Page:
Developers will get a chance to take advantage of the U1 chip with iOS 14

With the current iPhone lineup and iOS 13, Apple welcomed the U1 chip and Ultra Wideband technology for improved spatial awareness. But, up until this point, Apple hasn’t really done much with it.

That is going to change in iOS 14, with the U1 chip handling a bit more as far as new features are concerned. But it looks like third-party developers will get to help out starting with this year’s iOS release as well, which will probably go a long way to help boost the chip’s popularity across the board. Right now, the U1 chip is only used for some AirDrop features, but Apple has plans to expand that.

To get there, developers need to be able to take advantage of the chip, and iOS 14 will finally let that happen. Apple has confirmed that it is opening up the U1 chip to developers through a new “Nearby Interaction” framework in iOS 14. Here’s how Apple describes it in the general overview:

Use NearbyInteraction (NI) in your app to acquire the position of nearby iPhones with a U1 chip, such as iPhone 11 or later. To participate in an interaction, devices in physical proximity run an app and consent to share their position and device tokens that uniquely identify their device. When the app runs in the foreground, NI notifies the interaction session of the peer’s location by reporting the peer’s direction and distance in meters.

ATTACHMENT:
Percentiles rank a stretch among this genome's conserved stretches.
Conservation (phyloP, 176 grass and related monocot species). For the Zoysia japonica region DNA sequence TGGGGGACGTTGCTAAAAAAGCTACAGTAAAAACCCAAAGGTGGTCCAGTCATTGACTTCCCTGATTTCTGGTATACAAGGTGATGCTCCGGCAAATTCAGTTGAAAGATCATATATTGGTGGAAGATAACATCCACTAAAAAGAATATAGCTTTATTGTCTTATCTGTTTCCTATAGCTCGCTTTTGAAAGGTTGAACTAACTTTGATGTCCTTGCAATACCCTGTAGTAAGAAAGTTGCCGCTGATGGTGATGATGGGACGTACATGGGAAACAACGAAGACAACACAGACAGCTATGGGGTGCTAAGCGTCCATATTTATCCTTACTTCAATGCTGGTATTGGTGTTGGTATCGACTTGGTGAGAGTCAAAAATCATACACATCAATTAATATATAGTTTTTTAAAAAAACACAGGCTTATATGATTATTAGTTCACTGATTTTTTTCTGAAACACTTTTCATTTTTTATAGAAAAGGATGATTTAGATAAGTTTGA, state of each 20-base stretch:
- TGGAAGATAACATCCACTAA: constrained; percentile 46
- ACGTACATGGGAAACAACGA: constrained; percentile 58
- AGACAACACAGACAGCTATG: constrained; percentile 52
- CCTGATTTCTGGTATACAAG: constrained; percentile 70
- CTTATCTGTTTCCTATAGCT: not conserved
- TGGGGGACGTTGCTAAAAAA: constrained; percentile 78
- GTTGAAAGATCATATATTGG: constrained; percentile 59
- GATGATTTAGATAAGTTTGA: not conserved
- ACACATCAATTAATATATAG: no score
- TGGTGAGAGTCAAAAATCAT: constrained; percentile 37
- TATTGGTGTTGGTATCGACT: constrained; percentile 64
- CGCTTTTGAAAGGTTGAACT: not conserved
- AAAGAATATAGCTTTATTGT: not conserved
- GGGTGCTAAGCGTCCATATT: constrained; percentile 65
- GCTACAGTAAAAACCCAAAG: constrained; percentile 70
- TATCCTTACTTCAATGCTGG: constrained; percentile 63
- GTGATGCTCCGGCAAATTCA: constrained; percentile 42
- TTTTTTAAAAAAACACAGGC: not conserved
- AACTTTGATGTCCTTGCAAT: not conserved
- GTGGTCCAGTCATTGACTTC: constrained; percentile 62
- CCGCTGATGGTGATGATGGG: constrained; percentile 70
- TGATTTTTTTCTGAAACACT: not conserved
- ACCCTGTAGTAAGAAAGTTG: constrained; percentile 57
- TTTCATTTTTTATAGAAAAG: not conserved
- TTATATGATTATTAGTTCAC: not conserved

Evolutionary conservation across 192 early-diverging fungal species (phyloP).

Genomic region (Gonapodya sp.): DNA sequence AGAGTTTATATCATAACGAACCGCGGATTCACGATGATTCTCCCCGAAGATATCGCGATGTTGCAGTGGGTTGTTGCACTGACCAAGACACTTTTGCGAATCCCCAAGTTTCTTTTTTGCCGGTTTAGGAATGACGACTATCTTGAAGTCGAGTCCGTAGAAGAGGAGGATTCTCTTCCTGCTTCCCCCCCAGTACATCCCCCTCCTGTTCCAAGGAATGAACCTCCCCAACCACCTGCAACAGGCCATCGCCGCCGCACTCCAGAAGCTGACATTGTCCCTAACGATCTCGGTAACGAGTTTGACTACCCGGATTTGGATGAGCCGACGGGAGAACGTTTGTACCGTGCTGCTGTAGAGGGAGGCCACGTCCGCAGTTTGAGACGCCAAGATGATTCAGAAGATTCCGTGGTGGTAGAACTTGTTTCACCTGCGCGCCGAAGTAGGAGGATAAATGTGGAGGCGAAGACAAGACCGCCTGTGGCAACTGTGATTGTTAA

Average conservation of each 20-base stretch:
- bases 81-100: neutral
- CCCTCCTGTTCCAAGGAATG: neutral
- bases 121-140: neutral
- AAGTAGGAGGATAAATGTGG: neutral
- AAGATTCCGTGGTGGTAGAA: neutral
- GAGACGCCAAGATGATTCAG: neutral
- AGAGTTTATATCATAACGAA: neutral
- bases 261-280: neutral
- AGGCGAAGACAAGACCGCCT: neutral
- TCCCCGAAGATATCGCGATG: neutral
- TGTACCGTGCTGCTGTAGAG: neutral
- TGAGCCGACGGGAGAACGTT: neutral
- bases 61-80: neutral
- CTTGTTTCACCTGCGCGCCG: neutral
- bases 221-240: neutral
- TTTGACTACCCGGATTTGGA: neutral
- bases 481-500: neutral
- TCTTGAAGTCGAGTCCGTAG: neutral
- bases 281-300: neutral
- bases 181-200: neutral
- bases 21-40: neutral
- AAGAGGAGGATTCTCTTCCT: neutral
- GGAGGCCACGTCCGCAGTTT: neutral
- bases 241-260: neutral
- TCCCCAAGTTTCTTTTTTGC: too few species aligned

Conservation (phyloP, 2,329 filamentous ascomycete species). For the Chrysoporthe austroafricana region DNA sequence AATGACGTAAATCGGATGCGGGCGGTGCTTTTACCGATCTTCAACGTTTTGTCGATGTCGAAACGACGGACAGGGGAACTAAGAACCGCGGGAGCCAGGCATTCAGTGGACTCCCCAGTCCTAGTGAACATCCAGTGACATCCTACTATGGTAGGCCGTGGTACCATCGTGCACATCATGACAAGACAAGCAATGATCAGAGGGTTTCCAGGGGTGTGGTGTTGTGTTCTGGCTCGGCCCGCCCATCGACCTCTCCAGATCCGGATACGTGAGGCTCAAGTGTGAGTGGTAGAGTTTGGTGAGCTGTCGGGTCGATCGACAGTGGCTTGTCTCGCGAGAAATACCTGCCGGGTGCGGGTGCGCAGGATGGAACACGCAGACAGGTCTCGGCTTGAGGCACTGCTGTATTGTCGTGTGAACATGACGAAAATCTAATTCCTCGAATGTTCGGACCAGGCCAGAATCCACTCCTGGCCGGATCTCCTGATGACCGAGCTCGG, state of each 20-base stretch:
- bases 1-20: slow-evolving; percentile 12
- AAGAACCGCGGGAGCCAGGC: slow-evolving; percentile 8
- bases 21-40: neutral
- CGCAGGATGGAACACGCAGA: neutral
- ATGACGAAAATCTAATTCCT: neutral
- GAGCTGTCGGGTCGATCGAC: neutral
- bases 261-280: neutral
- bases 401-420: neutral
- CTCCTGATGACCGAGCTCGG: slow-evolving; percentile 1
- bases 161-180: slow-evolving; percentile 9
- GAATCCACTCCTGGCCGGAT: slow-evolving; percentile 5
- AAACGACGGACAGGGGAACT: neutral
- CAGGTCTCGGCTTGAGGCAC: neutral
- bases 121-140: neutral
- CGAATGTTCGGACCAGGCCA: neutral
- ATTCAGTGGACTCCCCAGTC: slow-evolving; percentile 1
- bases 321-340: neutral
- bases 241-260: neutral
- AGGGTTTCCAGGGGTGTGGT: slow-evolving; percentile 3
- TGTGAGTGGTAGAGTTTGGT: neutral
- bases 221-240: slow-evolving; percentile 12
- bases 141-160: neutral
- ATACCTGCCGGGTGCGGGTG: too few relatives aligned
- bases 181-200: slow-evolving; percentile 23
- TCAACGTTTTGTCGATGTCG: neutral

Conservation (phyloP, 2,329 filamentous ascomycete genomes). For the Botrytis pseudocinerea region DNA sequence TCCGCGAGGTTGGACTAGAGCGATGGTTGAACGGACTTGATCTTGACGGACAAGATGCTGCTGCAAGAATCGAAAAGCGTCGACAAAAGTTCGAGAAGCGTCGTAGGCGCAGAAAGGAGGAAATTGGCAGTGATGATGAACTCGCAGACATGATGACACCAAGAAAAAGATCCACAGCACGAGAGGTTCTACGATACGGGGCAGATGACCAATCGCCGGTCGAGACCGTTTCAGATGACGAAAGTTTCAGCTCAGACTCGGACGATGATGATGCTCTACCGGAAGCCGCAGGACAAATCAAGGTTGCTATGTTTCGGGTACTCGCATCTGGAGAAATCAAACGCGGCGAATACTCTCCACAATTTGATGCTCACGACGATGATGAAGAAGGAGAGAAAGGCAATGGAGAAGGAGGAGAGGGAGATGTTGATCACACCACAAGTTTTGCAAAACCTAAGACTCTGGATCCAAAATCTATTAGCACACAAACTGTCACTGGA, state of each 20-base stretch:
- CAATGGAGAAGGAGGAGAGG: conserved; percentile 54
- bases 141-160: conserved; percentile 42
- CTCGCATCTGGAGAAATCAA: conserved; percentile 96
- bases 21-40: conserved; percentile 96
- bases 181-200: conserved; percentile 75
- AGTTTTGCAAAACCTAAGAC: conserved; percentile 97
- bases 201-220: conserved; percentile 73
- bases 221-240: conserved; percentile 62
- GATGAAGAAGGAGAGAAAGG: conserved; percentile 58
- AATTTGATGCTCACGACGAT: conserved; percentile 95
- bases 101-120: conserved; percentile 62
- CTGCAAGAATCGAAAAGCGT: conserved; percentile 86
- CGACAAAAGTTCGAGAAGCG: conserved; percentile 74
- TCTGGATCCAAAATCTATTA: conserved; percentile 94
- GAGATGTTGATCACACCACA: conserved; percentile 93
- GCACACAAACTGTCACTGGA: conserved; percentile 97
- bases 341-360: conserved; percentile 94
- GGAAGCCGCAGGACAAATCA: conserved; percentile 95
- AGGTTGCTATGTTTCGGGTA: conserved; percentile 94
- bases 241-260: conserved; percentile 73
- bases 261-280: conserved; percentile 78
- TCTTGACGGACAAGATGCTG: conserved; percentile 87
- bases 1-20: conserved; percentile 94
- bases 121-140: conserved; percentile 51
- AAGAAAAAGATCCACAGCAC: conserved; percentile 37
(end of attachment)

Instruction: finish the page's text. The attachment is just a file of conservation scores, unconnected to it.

And Apple also offers up some experiences that can make use of the U1 chip:

  • A multiuser AR experience places virtual water balloons in the hands of its participants.
  • A taxi or rideshare app employs a peer user’s direction in real time to identify the relative locations of a driver and a customer.
  • A game app enables a user to control a paddle with their device and respond to a moving ball on the peer user’s screen, as demonstrated by the following figure.

With the U1 chip having to do with precise location, it means that iPhone owners will need to handle permissions on a case-by-case, and app-by-app basis. Apple will require that apps that use the U1 chip will need to get permission to find and be found by other U1 chip-equipped devices. Within each session a random identifier will be used, helping keep things anonymous.

As noted by MacRumors, Apple suggests in a video overview that users should keep their iPhones in portrait orientation for the best possible measurement for both distance and direction.

Apple’s U1 chip has a lot of potential, and while Apple will surely unlock some of that on its own, it will require some attention from third-party developers to really take off. And it looks like iOS 14 will be the first step to make that happen.